At the root of social intensity syndrome, or SIS, is military culture itself, which socializes young men in ways that prepare them for combat but make readjusting to civilian life a challenge. “In boot camp, they break you down and build you back up,” Brunskill says. “They create their own culture of norms.”

Related: How a Double-Amputee War Vet Landed on the Cover of Men’s Health

It’s what some have called a “warrior culture” or a “cult of masculinity” — an environment that deemphasizes emotion and the individual, instead focusing on bonding as a group, forming a brotherhood steeped in self-sacrifice, according to a study in the journal Social Science & Medicine.

This mentality is effective, even essential, for life in a war zone. The problem? It’s an identity not easily shed upon a soldier’s return. As the researchers write in the Personality and Individual Differences study, “the socialization and situational pressures that transform ordinary men into servicemen follows them beyond their service and into their civilian lives, which may cause problems for those who cannot completely readjust to civilian culture.” Civilian jobs may seem boring; everyday interactions, unbearable.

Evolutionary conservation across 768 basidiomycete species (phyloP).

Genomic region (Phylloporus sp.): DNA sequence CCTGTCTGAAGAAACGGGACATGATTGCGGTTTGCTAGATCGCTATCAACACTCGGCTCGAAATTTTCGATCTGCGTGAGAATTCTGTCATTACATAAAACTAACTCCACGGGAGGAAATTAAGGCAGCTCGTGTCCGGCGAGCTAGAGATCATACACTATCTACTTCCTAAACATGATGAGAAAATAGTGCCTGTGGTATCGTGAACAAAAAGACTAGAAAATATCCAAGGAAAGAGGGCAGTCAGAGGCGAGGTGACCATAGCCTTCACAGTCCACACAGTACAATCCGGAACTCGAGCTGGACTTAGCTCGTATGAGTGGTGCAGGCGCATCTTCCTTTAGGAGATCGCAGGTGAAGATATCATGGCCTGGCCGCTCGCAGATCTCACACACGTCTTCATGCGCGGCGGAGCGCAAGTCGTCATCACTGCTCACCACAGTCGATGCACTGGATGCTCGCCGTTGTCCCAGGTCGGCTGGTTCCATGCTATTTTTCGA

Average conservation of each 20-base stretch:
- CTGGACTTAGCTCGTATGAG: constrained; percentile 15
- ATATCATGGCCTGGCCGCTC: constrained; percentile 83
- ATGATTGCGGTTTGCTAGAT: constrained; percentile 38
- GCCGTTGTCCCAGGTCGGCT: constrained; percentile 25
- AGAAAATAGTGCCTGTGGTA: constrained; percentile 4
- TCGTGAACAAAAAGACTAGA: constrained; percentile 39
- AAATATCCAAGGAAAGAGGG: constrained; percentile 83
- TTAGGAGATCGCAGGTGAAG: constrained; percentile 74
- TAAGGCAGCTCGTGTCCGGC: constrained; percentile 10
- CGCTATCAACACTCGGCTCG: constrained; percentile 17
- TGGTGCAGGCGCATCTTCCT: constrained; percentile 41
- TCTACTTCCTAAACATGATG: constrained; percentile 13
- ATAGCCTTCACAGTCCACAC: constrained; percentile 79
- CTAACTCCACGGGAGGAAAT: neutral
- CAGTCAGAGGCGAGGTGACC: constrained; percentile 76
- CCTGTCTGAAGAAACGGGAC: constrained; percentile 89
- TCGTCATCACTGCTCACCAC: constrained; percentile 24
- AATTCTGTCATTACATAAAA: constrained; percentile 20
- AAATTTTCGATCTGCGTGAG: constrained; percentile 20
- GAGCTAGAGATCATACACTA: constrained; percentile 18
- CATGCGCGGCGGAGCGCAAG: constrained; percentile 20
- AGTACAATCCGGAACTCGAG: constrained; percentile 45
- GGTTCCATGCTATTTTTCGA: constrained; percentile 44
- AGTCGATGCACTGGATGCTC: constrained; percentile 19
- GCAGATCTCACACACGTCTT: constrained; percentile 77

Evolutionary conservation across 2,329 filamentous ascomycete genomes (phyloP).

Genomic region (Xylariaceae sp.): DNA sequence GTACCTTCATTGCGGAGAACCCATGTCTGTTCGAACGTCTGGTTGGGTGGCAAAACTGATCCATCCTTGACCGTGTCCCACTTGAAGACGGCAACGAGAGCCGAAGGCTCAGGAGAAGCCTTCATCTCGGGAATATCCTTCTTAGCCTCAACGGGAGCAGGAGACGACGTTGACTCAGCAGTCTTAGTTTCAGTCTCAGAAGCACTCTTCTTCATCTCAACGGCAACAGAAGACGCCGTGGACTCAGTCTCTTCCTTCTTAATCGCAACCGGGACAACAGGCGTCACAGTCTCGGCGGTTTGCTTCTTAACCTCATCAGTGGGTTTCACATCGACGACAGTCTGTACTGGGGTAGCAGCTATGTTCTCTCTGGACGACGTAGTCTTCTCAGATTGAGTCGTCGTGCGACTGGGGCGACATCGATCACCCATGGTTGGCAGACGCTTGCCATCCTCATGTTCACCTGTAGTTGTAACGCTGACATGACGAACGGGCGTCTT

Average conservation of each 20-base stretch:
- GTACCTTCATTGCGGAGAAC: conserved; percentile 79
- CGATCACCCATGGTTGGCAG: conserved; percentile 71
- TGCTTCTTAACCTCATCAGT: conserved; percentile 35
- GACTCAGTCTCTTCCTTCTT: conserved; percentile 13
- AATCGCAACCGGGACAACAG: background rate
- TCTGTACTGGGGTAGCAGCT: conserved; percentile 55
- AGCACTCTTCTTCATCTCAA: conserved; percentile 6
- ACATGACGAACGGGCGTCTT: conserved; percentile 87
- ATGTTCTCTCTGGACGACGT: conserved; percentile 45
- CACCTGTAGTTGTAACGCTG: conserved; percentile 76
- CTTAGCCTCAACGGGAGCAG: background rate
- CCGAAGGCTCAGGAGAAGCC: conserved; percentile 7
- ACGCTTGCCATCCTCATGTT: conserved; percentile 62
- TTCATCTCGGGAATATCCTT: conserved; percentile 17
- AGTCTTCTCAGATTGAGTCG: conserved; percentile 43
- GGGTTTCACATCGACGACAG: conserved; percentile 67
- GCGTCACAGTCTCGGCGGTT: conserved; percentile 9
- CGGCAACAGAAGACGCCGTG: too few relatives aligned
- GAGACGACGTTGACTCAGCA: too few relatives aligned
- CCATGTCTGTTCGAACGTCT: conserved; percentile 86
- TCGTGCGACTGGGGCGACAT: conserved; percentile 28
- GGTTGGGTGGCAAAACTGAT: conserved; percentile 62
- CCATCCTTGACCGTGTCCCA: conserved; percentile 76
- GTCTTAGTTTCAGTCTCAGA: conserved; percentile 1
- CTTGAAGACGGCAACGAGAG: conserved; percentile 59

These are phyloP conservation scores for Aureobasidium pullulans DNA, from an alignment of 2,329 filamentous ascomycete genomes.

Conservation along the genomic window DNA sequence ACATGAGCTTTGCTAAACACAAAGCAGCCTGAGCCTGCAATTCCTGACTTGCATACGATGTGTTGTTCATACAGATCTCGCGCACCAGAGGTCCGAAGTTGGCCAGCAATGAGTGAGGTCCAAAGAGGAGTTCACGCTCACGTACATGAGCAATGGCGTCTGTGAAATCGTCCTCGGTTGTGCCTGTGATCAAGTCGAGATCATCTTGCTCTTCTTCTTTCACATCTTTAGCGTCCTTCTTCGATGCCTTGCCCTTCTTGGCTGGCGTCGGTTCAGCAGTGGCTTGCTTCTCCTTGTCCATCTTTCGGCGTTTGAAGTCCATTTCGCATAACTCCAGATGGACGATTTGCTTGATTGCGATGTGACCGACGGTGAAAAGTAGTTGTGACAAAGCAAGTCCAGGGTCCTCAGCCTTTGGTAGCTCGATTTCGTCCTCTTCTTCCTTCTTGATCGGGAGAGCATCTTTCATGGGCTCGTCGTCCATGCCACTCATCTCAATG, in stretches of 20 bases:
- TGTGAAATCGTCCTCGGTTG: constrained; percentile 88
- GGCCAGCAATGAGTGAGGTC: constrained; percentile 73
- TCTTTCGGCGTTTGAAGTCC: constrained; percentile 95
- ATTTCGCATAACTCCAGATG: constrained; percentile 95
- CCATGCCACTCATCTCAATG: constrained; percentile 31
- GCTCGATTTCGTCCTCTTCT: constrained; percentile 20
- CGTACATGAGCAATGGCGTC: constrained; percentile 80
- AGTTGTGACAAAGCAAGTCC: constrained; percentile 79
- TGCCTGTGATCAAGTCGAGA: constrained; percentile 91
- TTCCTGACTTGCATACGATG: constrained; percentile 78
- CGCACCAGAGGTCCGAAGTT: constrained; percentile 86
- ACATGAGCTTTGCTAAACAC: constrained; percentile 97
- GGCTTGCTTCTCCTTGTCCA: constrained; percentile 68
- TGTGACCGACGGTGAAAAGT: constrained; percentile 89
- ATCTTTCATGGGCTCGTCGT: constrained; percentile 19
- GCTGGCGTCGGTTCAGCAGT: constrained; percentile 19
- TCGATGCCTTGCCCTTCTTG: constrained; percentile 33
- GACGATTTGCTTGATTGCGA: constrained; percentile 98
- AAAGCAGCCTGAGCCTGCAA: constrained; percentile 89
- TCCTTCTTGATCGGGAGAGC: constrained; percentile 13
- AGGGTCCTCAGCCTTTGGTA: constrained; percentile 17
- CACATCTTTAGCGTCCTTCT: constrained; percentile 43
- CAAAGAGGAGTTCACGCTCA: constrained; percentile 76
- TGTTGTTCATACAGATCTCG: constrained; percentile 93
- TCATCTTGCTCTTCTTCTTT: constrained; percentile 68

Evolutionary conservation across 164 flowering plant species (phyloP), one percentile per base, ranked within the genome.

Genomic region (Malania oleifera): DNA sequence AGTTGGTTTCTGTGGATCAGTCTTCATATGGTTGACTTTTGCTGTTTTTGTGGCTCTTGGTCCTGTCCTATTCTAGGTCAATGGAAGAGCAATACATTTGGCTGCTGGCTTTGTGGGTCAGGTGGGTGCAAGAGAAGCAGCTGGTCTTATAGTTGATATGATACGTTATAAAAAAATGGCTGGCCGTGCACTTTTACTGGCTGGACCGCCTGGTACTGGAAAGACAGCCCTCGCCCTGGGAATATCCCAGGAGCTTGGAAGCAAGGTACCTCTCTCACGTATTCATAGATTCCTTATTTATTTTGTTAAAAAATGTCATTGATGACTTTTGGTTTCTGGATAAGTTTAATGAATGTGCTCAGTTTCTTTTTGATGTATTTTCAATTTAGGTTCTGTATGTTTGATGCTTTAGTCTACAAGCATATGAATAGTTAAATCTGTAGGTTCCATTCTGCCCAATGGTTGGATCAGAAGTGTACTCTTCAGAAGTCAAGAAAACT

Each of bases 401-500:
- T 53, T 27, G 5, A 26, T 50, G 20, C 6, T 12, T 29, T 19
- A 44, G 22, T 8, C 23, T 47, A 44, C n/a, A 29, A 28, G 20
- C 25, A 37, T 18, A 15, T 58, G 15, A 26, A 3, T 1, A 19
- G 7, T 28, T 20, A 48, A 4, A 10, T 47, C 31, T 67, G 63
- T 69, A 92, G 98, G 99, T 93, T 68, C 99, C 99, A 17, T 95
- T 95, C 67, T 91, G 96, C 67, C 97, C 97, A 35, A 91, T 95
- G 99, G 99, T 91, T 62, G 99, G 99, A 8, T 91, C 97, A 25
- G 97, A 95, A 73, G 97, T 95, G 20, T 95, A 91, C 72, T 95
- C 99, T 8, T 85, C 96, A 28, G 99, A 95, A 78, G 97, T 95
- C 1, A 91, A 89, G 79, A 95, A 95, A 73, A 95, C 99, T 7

And why I left society and went into the mountains or the deserts of AZ., to be with just Vets. Heck I am still by myself as I don't trust others.

SIS is giving a name to this struggle. Hallmarks of the syndrome include a strong need to be around other men (often to the exclusion of women), isolating oneself from civilians, poor bonding with family, and participating in high-risk activities. “They’re drawn toward male-dominated things,” says Brunskill. “And they have a sense of nostalgia, of wanting to go back — remembering all the good times in the military and forgetting the bad times.”